Yes, there’s still work to be done on the equal opportunity front in sports, but it’s important to stop occasionally and celebrate how far we’ve come as a society. The 45th anniversary of the passage of Title IX is a good time to do that.
“The benefits will be in what happens after the playing days are over, namely more women in leadership positions in our society,” said Big East commissioner and former WNBA president Val Ackerman.
“Whether doctors, lawyers, engineers, CEOs, senators, university presidents, tech titans — the pathways for women will keep easing because sports can pave the way.”
— Ken Reed, Sports Policy Director, League of Fans
Sports Forum Podcast
Episode #28 – League of Fans’ Sports Forum podcast: A Chat With Mano Watsa, a Leading Basketball and Life Educator – Watsa is President of PGC Basketball, the largest education basketball camp in the world, with over 150 camps in 30+ U.S. states and Canada. We discuss problems in youth sports today, including single sport specialization, the growing gap between the “haves” and “have-nots,” the high drop-out rate in competitive sports, and the growing mental health challenges young athletes are dealing with today.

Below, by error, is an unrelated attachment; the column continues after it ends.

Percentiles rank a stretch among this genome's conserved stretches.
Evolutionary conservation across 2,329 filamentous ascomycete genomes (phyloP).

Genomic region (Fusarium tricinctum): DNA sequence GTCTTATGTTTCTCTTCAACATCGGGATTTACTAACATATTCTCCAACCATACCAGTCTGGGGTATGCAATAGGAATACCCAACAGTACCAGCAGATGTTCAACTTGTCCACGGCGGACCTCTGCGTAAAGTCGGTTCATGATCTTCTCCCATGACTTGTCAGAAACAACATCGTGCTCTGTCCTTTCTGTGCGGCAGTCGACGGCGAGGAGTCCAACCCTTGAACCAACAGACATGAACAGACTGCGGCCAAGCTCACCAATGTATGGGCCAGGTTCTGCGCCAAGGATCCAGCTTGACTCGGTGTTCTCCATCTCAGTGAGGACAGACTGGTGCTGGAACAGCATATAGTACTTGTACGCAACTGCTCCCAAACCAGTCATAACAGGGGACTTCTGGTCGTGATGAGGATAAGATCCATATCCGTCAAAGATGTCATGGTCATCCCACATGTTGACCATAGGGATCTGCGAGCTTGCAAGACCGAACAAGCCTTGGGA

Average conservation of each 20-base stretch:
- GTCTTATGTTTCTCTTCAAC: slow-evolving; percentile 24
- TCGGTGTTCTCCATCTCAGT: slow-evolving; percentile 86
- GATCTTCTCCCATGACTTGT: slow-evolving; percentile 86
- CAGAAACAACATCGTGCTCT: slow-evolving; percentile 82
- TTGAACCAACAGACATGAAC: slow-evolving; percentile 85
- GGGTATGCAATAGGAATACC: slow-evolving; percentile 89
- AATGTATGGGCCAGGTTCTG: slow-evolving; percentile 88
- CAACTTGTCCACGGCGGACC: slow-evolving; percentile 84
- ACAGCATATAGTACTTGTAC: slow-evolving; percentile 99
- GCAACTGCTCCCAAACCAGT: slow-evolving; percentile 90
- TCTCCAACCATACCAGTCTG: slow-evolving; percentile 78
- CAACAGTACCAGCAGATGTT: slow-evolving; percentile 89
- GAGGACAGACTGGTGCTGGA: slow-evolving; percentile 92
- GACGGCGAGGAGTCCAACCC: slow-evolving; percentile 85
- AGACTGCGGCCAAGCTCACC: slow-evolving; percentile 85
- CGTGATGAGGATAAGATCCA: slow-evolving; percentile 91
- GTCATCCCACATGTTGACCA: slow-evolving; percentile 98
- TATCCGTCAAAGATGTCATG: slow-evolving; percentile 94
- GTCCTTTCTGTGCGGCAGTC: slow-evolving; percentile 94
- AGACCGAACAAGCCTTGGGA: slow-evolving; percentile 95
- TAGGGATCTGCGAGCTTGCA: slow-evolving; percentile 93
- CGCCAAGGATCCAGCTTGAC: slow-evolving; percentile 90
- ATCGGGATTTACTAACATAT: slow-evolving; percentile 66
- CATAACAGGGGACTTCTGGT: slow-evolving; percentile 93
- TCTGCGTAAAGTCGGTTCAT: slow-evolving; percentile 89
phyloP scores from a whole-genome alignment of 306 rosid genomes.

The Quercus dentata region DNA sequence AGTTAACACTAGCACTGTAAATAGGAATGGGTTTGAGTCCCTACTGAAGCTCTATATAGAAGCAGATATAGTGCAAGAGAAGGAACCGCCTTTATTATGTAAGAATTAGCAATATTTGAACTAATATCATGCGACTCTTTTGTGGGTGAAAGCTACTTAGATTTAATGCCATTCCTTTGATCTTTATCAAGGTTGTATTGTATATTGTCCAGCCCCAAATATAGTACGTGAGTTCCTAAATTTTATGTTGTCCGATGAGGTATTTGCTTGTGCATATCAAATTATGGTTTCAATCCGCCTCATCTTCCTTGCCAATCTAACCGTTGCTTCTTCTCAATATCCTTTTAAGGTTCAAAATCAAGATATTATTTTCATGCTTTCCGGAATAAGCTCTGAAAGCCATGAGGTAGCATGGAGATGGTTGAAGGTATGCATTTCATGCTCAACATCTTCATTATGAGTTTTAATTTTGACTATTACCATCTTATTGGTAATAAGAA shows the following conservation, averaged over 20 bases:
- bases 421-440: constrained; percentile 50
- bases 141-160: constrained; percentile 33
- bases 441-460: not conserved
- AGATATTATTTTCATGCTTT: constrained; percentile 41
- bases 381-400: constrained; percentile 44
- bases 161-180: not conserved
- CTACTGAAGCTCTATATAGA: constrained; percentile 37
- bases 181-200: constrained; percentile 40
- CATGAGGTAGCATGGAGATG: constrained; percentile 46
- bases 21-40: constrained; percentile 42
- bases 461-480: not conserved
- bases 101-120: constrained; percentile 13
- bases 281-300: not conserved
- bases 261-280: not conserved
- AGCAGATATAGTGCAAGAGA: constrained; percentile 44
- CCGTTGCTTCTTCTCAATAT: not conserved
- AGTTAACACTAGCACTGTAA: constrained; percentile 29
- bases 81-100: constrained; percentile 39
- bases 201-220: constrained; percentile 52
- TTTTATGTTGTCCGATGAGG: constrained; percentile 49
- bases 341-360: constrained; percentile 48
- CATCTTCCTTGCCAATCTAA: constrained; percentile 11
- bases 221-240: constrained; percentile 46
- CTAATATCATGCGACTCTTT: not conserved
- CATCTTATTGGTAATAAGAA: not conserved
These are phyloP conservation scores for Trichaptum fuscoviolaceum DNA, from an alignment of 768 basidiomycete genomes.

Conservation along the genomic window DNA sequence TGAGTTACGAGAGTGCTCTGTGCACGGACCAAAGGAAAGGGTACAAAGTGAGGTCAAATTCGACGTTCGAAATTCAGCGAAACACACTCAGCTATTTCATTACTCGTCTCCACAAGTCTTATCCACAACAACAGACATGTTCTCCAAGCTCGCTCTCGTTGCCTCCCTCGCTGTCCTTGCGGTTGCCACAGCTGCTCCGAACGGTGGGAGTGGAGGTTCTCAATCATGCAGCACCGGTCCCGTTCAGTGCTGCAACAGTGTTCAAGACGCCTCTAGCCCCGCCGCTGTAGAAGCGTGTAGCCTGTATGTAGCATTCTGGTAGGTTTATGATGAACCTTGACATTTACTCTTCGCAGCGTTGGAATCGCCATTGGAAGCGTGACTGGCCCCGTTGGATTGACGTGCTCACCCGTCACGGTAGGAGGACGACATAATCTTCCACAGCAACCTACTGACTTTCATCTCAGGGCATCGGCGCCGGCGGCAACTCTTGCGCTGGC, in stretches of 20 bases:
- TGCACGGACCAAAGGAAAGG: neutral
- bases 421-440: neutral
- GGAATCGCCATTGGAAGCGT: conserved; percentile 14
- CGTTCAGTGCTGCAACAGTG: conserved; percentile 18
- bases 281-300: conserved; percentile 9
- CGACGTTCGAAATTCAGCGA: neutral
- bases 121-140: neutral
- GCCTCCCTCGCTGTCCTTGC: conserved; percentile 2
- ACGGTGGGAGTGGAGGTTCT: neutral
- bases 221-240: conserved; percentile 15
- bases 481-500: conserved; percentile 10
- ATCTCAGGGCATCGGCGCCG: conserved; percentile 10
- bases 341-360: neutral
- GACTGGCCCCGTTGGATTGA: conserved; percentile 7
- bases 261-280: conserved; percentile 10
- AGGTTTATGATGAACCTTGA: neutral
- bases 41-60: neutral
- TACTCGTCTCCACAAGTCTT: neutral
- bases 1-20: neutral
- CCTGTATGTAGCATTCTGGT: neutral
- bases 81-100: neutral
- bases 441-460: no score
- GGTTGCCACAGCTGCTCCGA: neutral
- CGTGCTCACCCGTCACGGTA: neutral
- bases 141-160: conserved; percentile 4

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Episode #27 – League of Fans’ Sports Forum podcast: Kids’ Sports: How We Can Take Back the Game and Restore Quality Family Time In the Process – Linda Flanagan is author of “Take Back the Game: How Money and Mania Are Ruining Kids’ Sports and Why It Matters.” We discuss how commercialized and professionalized youth sports are hurting kids and their families.
Episode #26 – League of Fans’ Sports Forum podcast: How Can We Fix Youth Sports? – John O’Sullivan is Founder and CEO of Changing the Game Project and author of “Changing the Game: The Parents Guide to Raising Happy, High Performing Athletes and Giving Youth Sports Back to Our Kids.”
Episode #25 – League of Fans’ Sports Forum podcast: Physical Education Should Be a Critical Component of K-12 School Design – Michael Horn is co-founder of the Clayton Christensen Institute for Disruptive Innovation.